Hackers exploited flaws in Accellion FTA to steal data from Qualys

Hackers exploited flaws in Accellion FTA to steal data from Qualys

Hackers exploited flaws in Accellion FTA to steal data from Qualys

Cloud security and compliance firm Qualys suffered unauthorised access to some of its data after hackers exploited a zero day vulnerability in Accellion's FTA software to infiltrate an FTA server deployed in its DMZ environment.

In a statement released on Thursday, Qualys said that even though hackers infiltrated the Accellion FTA server and accessed data associated with some of its customers, the breach was very limited as the FTA server was deployed in a segregated DMZ environment and was not connected to its production customer data environment.

“Qualys has confirmed there is no impact on the Qualys production environments (shared platforms and private platforms), codebase, customer data hosted on the Qualys Cloud Platform, Qualys Agents or Scanners. All Qualys platforms continue to be fully functional and at no time was there any operational impact,” said Ben Carr, the company's chief information security officer.

Accellion announced in January that Accellion File Transfer Appliance (FTA), a popular yet 20-year-old file-sharing software, was targeted by cybercriminals who exploited zero-day vulnerabilities in the legacy application to steal data associated with around 50 customers. On December 21, a remedy to patch the vulnerabilities was deployed by Accellion FTA and Qualys applied the fix the very next day. The company also enhanced security measures by deploying additional patches and enabling additional alerting around the FTA server.

However, as the third-party software company had already been exploited by then, Qualys received an ‘integrity alert’ on December 24 and immediately isolated the impacted server from its IT network. As a precaution, Qualys temporarily shut down the affected Accellion FTA server and provided alternatives to customers to support file transfers.

Qualys has hired FireEye Mandiant to investigate the security event and notified the limited number of customers impacted by the incident. “We have engaged FireEye Mandiant, who also worked with Accellion on the wider investigation. The investigation confirmed that the unauthorized access was limited to the FTA server and did not impact any services provided or access to customer data hosted by the Qualys Cloud Platform,” the company added.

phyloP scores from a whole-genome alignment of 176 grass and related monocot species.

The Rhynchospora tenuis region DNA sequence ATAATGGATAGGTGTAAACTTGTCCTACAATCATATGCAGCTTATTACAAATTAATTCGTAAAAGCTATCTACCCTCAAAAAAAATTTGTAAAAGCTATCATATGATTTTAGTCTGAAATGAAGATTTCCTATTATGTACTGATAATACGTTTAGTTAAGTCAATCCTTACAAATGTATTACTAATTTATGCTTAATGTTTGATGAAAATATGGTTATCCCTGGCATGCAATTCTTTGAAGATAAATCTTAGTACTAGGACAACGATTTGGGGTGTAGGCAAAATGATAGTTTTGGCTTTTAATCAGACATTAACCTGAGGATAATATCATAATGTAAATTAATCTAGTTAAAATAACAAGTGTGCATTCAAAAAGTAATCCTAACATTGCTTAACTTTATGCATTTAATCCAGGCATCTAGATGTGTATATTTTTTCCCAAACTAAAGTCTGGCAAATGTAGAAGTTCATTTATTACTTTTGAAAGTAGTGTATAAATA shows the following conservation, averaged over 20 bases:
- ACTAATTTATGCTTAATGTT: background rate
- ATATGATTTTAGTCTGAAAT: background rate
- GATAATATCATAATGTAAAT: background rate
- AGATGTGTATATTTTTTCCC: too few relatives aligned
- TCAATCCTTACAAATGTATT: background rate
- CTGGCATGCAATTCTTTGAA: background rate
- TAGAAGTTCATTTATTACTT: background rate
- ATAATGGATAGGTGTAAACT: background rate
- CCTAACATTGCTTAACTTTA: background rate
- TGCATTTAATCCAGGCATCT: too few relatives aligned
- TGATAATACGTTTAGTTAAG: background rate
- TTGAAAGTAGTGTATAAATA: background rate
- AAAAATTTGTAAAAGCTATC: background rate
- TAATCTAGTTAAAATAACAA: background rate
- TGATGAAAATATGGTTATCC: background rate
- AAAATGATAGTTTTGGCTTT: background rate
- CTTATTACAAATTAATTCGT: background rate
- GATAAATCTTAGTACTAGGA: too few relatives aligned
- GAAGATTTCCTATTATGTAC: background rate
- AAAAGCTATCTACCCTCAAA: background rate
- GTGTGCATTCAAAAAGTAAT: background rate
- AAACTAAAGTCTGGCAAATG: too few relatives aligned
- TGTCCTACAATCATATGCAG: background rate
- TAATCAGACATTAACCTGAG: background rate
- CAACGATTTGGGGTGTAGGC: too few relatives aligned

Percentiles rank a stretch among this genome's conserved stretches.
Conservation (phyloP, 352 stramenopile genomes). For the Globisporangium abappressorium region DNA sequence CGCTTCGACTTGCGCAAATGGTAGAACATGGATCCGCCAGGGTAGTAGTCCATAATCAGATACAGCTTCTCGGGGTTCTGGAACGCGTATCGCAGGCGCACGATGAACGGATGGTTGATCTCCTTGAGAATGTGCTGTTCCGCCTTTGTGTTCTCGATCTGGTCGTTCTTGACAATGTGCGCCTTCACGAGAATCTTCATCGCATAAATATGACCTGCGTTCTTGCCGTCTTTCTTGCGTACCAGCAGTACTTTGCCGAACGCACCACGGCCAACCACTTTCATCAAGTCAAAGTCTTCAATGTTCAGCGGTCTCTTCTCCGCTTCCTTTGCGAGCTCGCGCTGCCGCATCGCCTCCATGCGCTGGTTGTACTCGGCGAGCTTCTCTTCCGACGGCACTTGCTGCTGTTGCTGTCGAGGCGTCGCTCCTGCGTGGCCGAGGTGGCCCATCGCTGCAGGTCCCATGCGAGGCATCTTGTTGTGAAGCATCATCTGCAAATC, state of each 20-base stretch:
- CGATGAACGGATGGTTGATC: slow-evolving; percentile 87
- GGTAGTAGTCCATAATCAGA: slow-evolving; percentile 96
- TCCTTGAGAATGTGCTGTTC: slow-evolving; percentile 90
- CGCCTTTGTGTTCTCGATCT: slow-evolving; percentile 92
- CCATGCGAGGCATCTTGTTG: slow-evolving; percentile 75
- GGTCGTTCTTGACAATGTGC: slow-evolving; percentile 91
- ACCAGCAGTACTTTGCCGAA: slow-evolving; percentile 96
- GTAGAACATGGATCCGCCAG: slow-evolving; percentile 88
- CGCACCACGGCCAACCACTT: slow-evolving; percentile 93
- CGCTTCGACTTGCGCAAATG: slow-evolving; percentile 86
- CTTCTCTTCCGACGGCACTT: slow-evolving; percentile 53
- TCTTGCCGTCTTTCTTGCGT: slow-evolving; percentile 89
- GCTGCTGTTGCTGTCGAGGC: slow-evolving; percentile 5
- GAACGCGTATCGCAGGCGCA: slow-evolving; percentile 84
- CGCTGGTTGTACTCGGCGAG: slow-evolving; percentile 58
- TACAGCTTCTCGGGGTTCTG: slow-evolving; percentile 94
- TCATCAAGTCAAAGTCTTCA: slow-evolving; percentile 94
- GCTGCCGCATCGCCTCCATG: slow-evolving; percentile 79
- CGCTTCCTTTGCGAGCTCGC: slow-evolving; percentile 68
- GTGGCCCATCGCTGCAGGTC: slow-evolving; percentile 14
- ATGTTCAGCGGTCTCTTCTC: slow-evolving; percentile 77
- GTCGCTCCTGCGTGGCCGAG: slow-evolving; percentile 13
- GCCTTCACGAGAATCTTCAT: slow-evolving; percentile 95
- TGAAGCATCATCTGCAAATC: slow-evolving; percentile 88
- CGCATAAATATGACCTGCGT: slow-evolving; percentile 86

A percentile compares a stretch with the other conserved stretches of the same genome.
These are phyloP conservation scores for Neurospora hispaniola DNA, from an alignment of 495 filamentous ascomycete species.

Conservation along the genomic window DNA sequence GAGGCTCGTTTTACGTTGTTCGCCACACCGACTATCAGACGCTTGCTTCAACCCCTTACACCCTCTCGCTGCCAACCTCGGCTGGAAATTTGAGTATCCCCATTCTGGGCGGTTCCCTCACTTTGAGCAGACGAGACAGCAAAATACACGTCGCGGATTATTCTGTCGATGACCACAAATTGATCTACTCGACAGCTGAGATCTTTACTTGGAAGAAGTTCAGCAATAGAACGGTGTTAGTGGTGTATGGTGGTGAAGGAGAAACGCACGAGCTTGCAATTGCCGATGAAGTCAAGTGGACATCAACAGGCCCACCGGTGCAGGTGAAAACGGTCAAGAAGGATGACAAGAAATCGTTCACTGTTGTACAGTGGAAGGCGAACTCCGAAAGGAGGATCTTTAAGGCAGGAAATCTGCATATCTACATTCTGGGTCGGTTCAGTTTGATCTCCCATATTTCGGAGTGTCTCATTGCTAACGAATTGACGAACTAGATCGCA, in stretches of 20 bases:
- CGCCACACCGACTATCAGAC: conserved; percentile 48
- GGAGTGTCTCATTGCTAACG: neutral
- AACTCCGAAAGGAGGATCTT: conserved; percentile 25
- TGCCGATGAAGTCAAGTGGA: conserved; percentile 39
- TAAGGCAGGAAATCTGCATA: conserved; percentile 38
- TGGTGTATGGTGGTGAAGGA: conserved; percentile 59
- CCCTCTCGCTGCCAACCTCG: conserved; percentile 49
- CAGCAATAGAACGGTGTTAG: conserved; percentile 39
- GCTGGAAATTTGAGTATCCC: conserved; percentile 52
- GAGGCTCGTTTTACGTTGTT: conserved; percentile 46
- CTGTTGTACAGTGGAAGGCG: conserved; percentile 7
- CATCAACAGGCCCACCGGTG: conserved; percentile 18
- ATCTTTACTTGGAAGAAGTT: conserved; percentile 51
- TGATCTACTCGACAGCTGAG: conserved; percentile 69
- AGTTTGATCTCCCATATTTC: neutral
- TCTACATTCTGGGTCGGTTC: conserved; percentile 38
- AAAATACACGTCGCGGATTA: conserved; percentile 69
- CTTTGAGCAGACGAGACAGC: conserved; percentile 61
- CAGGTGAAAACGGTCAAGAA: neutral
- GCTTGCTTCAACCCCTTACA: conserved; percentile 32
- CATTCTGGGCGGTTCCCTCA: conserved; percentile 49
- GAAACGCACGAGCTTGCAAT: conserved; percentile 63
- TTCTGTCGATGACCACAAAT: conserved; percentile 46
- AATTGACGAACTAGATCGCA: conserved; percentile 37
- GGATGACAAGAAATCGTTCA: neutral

Qualys is one of many companies affected by the Accellion breach. Previously, Canadian aircraft manufacturer Bombardier suffered a security breach that compromised information associated with employees, customers, and several suppliers. Based on Bombardier’s statement, there is a possibility that the security breach it suffered could be owed to Accellion’s legacy File Transfer Appliance (FTA) software, critical vulnerabilities in which were exploited by a hacker group to steal data belonging to a large number of organisations.

Commenting on the statement released by Qualys, Ilia Kolochenko, the founder and chief architect of ImmuniWeb SA, said that Qualys’s response to the incident is a laudable example of transparent and professional handling of a security incident.

“The very nature of the incident suggests that the number of affected customers and other third parties is likely very limited. Moreover, sensitive data, such as vulnerability reports or customer passwords, are almost certainly unaffected. Thus, I’d definitely refrain from labeling the attack as a “breach” but rather a security incident. A third-party investigation will likely shed light on the situation and hopefully will bring even more assurance to Qualys customers.

“The ongoing attacks against Accellion FTA servers are exploiting a zero-day vulnerability on a server hosted outside of organisational premises, and thus are hardly detectable or preventable. Many more companies and organisations will likely fall victim to this sophisticated hacking campaign soon,” he added.

Copyright Lyonsdown Limited 2021

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